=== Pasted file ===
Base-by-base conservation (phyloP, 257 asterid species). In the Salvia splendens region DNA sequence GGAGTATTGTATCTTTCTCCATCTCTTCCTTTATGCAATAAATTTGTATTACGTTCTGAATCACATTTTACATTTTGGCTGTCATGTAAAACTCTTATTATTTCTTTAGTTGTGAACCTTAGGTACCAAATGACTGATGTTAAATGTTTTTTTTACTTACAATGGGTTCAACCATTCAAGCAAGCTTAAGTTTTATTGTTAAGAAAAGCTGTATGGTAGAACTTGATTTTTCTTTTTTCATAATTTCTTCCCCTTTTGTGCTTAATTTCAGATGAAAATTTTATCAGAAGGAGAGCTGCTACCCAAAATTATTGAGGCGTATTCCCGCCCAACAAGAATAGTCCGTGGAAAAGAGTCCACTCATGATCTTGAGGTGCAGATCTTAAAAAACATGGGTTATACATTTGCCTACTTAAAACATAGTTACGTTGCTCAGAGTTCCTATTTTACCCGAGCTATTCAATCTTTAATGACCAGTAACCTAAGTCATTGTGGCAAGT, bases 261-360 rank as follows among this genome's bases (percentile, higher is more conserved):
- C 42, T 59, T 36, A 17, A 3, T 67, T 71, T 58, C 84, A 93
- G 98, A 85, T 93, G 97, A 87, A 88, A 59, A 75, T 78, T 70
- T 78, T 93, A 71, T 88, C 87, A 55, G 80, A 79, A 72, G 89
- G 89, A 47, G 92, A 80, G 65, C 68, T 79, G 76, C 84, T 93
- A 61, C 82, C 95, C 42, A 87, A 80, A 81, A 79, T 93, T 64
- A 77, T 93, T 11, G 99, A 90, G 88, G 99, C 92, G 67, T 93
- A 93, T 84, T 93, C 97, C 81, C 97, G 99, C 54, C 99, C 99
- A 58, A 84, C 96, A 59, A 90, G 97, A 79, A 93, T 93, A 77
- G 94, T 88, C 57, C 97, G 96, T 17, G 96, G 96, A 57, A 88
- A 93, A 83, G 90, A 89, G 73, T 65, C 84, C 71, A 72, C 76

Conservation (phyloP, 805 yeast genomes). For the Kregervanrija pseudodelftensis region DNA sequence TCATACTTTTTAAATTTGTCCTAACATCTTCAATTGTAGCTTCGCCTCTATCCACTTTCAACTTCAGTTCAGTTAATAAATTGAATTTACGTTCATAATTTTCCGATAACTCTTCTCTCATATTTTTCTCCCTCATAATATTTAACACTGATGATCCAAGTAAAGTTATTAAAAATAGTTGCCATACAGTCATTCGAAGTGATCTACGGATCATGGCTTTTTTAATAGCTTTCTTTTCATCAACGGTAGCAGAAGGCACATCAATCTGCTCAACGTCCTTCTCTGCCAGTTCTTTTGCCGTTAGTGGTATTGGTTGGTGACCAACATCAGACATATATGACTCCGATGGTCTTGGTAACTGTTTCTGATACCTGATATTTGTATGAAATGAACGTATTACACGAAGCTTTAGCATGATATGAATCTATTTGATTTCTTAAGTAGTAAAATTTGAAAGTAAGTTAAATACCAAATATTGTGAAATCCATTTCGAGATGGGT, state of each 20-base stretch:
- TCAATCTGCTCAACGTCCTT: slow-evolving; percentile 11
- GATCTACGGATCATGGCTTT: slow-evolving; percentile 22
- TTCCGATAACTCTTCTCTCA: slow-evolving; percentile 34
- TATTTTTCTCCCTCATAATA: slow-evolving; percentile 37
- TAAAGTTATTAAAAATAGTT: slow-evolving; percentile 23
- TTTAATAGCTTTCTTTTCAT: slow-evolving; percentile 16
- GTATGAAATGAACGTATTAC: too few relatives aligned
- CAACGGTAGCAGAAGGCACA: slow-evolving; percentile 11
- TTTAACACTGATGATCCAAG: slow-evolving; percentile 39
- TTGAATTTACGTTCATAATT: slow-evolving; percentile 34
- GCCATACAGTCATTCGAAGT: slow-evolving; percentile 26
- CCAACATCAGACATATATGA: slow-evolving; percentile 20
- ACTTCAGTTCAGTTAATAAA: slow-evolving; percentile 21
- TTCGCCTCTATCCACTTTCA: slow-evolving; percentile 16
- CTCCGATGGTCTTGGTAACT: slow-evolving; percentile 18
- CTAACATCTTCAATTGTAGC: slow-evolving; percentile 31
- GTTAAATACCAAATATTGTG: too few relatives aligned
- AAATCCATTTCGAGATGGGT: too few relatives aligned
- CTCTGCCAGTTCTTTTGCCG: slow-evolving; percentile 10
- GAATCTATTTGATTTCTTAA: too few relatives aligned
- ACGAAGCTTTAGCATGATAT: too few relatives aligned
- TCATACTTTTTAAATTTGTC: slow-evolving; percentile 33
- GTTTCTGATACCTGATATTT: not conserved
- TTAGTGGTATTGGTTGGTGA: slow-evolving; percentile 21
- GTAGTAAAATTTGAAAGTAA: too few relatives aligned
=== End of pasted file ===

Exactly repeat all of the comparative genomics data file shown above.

Base-by-base conservation (phyloP, 257 asterid species). In the Salvia splendens region DNA sequence GGAGTATTGTATCTTTCTCCATCTCTTCCTTTATGCAATAAATTTGTATTACGTTCTGAATCACATTTTACATTTTGGCTGTCATGTAAAACTCTTATTATTTCTTTAGTTGTGAACCTTAGGTACCAAATGACTGATGTTAAATGTTTTTTTTACTTACAATGGGTTCAACCATTCAAGCAAGCTTAAGTTTTATTGTTAAGAAAAGCTGTATGGTAGAACTTGATTTTTCTTTTTTCATAATTTCTTCCCCTTTTGTGCTTAATTTCAGATGAAAATTTTATCAGAAGGAGAGCTGCTACCCAAAATTATTGAGGCGTATTCCCGCCCAACAAGAATAGTCCGTGGAAAAGAGTCCACTCATGATCTTGAGGTGCAGATCTTAAAAAACATGGGTTATACATTTGCCTACTTAAAACATAGTTACGTTGCTCAGAGTTCCTATTTTACCCGAGCTATTCAATCTTTAATGACCAGTAACCTAAGTCATTGTGGCAAGT, bases 261-360 rank as follows among this genome's bases (percentile, higher is more conserved):
- C 42, T 59, T 36, A 17, A 3, T 67, T 71, T 58, C 84, A 93
- G 98, A 85, T 93, G 97, A 87, A 88, A 59, A 75, T 78, T 70
- T 78, T 93, A 71, T 88, C 87, A 55, G 80, A 79, A 72, G 89
- G 89, A 47, G 92, A 80, G 65, C 68, T 79, G 76, C 84, T 93
- A 61, C 82, C 95, C 42, A 87, A 80, A 81, A 79, T 93, T 64
- A 77, T 93, T 11, G 99, A 90, G 88, G 99, C 92, G 67, T 93
- A 93, T 84, T 93, C 97, C 81, C 97, G 99, C 54, C 99, C 99
- A 58, A 84, C 96, A 59, A 90, G 97, A 79, A 93, T 93, A 77
- G 94, T 88, C 57, C 97, G 96, T 17, G 96, G 96, A 57, A 88
- A 93, A 83, G 90, A 89, G 73, T 65, C 84, C 71, A 72, C 76

Conservation (phyloP, 805 yeast genomes). For the Kregervanrija pseudodelftensis region DNA sequence TCATACTTTTTAAATTTGTCCTAACATCTTCAATTGTAGCTTCGCCTCTATCCACTTTCAACTTCAGTTCAGTTAATAAATTGAATTTACGTTCATAATTTTCCGATAACTCTTCTCTCATATTTTTCTCCCTCATAATATTTAACACTGATGATCCAAGTAAAGTTATTAAAAATAGTTGCCATACAGTCATTCGAAGTGATCTACGGATCATGGCTTTTTTAATAGCTTTCTTTTCATCAACGGTAGCAGAAGGCACATCAATCTGCTCAACGTCCTTCTCTGCCAGTTCTTTTGCCGTTAGTGGTATTGGTTGGTGACCAACATCAGACATATATGACTCCGATGGTCTTGGTAACTGTTTCTGATACCTGATATTTGTATGAAATGAACGTATTACACGAAGCTTTAGCATGATATGAATCTATTTGATTTCTTAAGTAGTAAAATTTGAAAGTAAGTTAAATACCAAATATTGTGAAATCCATTTCGAGATGGGT, state of each 20-base stretch:
- TCAATCTGCTCAACGTCCTT: slow-evolving; percentile 11
- GATCTACGGATCATGGCTTT: slow-evolving; percentile 22
- TTCCGATAACTCTTCTCTCA: slow-evolving; percentile 34
- TATTTTTCTCCCTCATAATA: slow-evolving; percentile 37
- TAAAGTTATTAAAAATAGTT: slow-evolving; percentile 23
- TTTAATAGCTTTCTTTTCAT: slow-evolving; percentile 16
- GTATGAAATGAACGTATTAC: too few relatives aligned
- CAACGGTAGCAGAAGGCACA: slow-evolving; percentile 11
- TTTAACACTGATGATCCAAG: slow-evolving; percentile 39
- TTGAATTTACGTTCATAATT: slow-evolving; percentile 34
- GCCATACAGTCATTCGAAGT: slow-evolving; percentile 26
- CCAACATCAGACATATATGA: slow-evolving; percentile 20
- ACTTCAGTTCAGTTAATAAA: slow-evolving; percentile 21
- TTCGCCTCTATCCACTTTCA: slow-evolving; percentile 16
- CTCCGATGGTCTTGGTAACT: slow-evolving; percentile 18
- CTAACATCTTCAATTGTAGC: slow-evolving; percentile 31
- GTTAAATACCAAATATTGTG: too few relatives aligned
- AAATCCATTTCGAGATGGGT: too few relatives aligned
- CTCTGCCAGTTCTTTTGCCG: slow-evolving; percentile 10
- GAATCTATTTGATTTCTTAA: too few relatives aligned
- ACGAAGCTTTAGCATGATAT: too few relatives aligned
- TCATACTTTTTAAATTTGTC: slow-evolving; percentile 33
- GTTTCTGATACCTGATATTT: not conserved
- TTAGTGGTATTGGTTGGTGA: slow-evolving; percentile 21
- GTAGTAAAATTTGAAAGTAA: too few relatives aligned